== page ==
The forgotten beach (final part)

After our visit to Mont Canisy we return towards the D 513 and head for Villerville by Deauville. With some hard searching you can find some objects. For more information and some research the magazine '39-45 Historica', (April-May-June 2000) 'Le Mur de L'Atlantique en Normandie' the publisher Heimdal (it is written French). They sell them in the better souvenir shop around Normandy.

Wn Trou 08

The one way road through the centre of Villersville leads to a small boulevard on the beach of this town. Across the bay lays Le Havre.

Villerville, with obstacles in the sea, Then and Now

The beach over here was heavy defended, not only with heavy guns, but also with obstacles on the beach. The beach was loaded with 'Belgium Gates'. These could be rolled with the tide to have the sharp ends of the gates just above the waterline, to rip open the bottom of landing craft.

A 'Belgium Gate', an obstacle against landing craft.

From the boulevard I advise you to make a walk on this beach, heading east. Walk approximately 500 meter along the steep cliff. Halfway, at low tide, you come across a wreck of a boat, unknown to me. At the same level, near the cliff, lies an enormous Blockhaus. This one still shows the German black paint to outline of a now disappeared building. The next bunkers you come across, a further 250 meter, are the from the stronghold 'Trou 08 Cricqueboeuf'.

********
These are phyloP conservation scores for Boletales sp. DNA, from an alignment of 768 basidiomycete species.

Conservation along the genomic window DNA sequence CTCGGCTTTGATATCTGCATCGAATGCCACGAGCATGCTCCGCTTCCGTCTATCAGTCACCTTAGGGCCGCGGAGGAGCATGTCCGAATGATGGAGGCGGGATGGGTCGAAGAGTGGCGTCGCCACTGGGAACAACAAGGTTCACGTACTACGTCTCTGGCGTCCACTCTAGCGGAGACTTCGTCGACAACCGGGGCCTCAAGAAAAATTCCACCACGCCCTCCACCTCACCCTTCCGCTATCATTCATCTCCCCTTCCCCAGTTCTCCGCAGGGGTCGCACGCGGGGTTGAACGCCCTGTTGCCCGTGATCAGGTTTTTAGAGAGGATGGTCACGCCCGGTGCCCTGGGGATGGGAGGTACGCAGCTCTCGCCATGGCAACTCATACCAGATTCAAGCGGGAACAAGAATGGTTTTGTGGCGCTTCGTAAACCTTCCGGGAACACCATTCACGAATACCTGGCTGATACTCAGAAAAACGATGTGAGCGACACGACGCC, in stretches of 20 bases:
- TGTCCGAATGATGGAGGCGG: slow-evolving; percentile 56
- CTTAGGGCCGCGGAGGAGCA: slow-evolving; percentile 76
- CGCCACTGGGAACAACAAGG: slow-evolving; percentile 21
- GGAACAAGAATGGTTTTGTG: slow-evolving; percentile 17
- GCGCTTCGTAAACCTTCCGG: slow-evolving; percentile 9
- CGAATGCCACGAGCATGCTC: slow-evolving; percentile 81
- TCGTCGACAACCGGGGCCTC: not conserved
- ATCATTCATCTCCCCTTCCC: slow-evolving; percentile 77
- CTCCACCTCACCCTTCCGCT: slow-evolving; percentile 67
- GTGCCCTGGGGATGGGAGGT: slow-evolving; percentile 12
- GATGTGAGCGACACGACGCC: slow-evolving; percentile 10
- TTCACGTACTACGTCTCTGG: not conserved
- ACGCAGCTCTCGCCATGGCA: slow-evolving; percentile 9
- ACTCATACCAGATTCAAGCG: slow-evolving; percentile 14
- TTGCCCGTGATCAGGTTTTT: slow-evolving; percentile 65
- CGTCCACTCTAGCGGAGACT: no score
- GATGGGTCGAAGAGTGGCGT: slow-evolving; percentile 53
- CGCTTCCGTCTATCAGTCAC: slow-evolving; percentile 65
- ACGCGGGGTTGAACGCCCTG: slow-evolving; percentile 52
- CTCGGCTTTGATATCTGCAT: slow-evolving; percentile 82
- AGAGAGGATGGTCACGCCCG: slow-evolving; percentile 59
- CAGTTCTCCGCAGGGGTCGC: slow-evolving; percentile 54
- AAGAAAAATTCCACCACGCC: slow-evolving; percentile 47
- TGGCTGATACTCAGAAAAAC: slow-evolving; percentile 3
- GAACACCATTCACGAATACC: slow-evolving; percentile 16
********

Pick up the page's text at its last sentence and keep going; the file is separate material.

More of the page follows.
'Trou 08 Cricqueboeuf', with black paint still on the bunker

In the middle of this complex lies a bunker which looks as it is deteriorating by erosion. But at closer examination it tells you that this was done on purpose, to give it a 'feeling' that it was part of the cliff. Before the concrete was poured, the builders placed some sandbags in the mould. When the mould was removed, the illusion of erosion was left as a marking in the concrete. In this bunker stood an SK 4.7 cm Skoda 36(t).

Stroll back to the boulevard of Virreville and continue our route east, heading for Honfleur

Wn Trou 05

The first important battery was near Vasouy, a few kilometers west of Honfleur. Located here was Wn Trou 05 Marineküstenbatterie (MKB) Vasouy, under the command of 9. Marine Artillerie Abteilung 266. Here were three heavy bunkers of the type M272. Construction of this side started in the sumer of 1943 and was concluded at the end of that year. Each battery contained a 15 cm L/45.

The range finding post, Type M262.

West of the complex, at the back, the Germans built a range finding post, Type M262. Three 2 cm Flak 30 canons with a searchlight offered protection against bomber attacks. During D-Day the complex was out of reach to take action against the invasion forces. In August, 1944 the occupants of the battery left the complex and retreated to Le Havre. A couple of days later some divers of the Kriegsmarine returned to blow up the guns in the bunkers.

The Battery of Vasouy, Then and Now.

What is left? Take the D 513 from Honfleur heading for Trouville in the west. 200 meters before you reach the village sign of Pennedepie, you may spot in a flash the giant range finding post. To park your car is quite difficult, but across the road is a small spot.

Not a stair, but the deflectionshield of the eastern kazemat

The battery is located on a private land, but it is worth a quick peak under the barbwire. The range finding post is very impressive. There are two gunnery M272 places left intact. The one in the east is blown to pieces. It must have been with such a tremendous explosion, that the shock off disbelief left the other two standing. An enormous crater and blocks of concrete are spread over the whole place.

The crater of the northern M272